Last but not least is a Chapter 13. Most vendors, suppliers, general contractors, and sub-subcontractors will not really get affected by a Chapter 13 except for in one particular instance.
A Chapter 13 is always an individual or a person. And in some instances, when that person files bankruptcy, will seek to strip off liens from the house. So, there may be situations in which the property owner notices when they do a title search on a property of theirs if there is a lien from, let us say, an air conditioning company, or somebody that installed a sub-pump.
It could be for a few thousand dollars but if you did work on a house and you have a lien, you want to get paid the few thousand dollars and that is why you filed the lien. Well, in a Chapter 13, if the value of the property is below what is owned in the first mortgage and your lien, or whatever amount is essentially unsecured, they can move to strip it off because of the Florida homestead provisions.
That is easy to see by the plan they filed. They actually file a piece of paper in the bankruptcy, called the Chapter 13 plan, which will show in black and white that they are trying to deprive you of your lien and your rights, to remove that lien.
There are ways to object to this. If you do not pay attention to it, your lien will be gone, and you will get pennies and a dollar. If you encounter that somebody has tried to do this to you, you need to contact an attorney immediately to protect your rights.
The Automatic Stay
Now let us talk about something that is pretty black and white but can get very complicated very fast. That is the Automatic Stay. Section 362 is called the Automatic Stay in bankruptcy, and this is the most powerful function of bankruptcy, and this is the reason why companies and individuals file bankruptcy.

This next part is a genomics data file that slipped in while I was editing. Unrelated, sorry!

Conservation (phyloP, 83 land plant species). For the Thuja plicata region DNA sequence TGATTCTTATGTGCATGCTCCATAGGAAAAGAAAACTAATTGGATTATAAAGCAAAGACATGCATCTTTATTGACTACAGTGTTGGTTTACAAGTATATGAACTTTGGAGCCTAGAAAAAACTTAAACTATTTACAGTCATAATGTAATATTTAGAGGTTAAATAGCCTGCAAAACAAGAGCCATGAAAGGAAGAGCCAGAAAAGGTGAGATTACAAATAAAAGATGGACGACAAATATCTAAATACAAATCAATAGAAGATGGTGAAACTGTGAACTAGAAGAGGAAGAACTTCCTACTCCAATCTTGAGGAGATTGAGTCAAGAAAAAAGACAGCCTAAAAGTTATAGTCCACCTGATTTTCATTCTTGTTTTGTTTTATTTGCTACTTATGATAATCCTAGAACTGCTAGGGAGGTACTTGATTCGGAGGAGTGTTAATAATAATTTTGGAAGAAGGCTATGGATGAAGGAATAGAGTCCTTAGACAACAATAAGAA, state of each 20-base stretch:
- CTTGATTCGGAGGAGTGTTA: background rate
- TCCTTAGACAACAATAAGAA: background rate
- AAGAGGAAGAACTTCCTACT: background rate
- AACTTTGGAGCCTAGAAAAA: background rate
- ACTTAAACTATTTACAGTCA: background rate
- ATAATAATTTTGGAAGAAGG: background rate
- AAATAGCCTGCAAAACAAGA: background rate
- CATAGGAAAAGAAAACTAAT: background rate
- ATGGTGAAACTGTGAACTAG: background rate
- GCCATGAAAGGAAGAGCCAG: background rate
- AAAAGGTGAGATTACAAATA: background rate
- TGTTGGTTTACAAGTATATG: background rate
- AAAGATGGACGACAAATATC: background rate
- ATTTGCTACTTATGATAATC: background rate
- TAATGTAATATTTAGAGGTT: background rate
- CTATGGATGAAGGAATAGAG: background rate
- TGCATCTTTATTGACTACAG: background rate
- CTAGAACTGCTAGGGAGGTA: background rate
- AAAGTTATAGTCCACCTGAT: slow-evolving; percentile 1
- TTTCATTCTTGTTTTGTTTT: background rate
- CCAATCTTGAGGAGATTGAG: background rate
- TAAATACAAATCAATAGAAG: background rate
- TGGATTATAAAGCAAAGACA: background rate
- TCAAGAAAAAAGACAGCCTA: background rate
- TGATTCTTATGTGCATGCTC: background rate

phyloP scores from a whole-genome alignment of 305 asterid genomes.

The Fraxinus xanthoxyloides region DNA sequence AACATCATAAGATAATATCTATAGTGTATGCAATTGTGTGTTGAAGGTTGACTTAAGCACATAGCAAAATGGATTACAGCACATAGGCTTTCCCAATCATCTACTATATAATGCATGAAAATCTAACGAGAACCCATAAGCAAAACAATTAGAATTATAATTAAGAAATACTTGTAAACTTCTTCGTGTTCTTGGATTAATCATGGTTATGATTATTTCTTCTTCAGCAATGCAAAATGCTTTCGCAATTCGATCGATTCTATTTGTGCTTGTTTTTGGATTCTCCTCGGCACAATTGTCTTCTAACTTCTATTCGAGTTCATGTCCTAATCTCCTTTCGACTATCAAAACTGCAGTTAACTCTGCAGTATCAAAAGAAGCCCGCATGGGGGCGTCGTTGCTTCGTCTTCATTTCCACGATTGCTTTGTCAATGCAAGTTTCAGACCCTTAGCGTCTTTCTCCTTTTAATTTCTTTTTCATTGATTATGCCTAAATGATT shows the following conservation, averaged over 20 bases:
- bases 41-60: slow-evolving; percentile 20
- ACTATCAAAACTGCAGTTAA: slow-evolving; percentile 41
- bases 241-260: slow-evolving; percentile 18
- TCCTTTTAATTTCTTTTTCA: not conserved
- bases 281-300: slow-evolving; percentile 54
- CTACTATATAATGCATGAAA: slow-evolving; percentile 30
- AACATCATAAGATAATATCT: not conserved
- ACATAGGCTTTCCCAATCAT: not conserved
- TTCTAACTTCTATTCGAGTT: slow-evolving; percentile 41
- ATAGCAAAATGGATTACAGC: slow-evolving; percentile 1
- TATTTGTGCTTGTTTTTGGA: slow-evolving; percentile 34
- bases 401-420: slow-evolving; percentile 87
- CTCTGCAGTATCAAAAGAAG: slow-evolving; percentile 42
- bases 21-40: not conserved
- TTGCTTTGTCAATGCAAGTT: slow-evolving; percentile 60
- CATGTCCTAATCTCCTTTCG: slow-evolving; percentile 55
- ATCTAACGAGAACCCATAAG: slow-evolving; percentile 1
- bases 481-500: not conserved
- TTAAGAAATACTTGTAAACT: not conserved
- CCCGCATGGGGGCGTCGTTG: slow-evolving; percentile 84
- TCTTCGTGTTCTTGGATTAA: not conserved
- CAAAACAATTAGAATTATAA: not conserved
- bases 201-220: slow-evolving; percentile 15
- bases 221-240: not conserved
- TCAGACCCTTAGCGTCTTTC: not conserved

Upon the filing of the bankruptcy, everything gets stopped in its place. A federal court injunction called the Automatic Stay comes into effect immediately down to the minute of filing. What this injunction does is it stops all collection efforts in their tracks.
So if you are trying to collect money from someone or you are trying to file a lien, but you have not filed yet, and you find out that the property you are trying to file a lien against has filed a bankruptcy, you are stuck. You cannot rush out then and say that you want to do it. That Automatic Stay is instantaneous.
Even better, let us assume that you filed a lien today, and you find out a few days from now that the property owner or the construction company filed bankruptcy a couple of days ago. It may have taken you a few days to find out or something might have come in the mail. That lien you filed after the bankruptcy, even if you didn’t receive notice of it, is invalid. You are going to have to remove that or it will be void.
a. It is automatic
So when we say that the Automatic Stay is automatic, it happens instantaneously. If you ignore this and say that you did not open your mouth for a couple days and are going to try to collect, you cannot ignore this.
b. Severe penalties if you ignore
And if you try to collect money from people in bankruptcy in spite of the Automatic Stay, you can be subject to severe sanctions.
c. Take no collection action
Bankruptcy judges do not play; they are very aggressive, and attorneys are also very aggressive if someone is trying to collect against someone that they put in bankruptcy.
d. Be careful with all communications
If you are going to email someone or a company doing business with bankruptcy, you are allowed to communicate with them, but it cannot be communication to collect money. You can ask what is going on and who their attorney is, and get basic information, but you better not mention anything about money that is owed to you or try to collect it. Or you will find yourself in a jam.
e. Court permission required to take certain actions
There are ways to go around the Automatic Stay and seek relief from it to do certain things. So, if you are trying to remove some of your materials from a project site that is in bankruptcy, you may need to seek relief to do that. You may not be able to just go in and take your materials back if the debtor claimed an interest in them.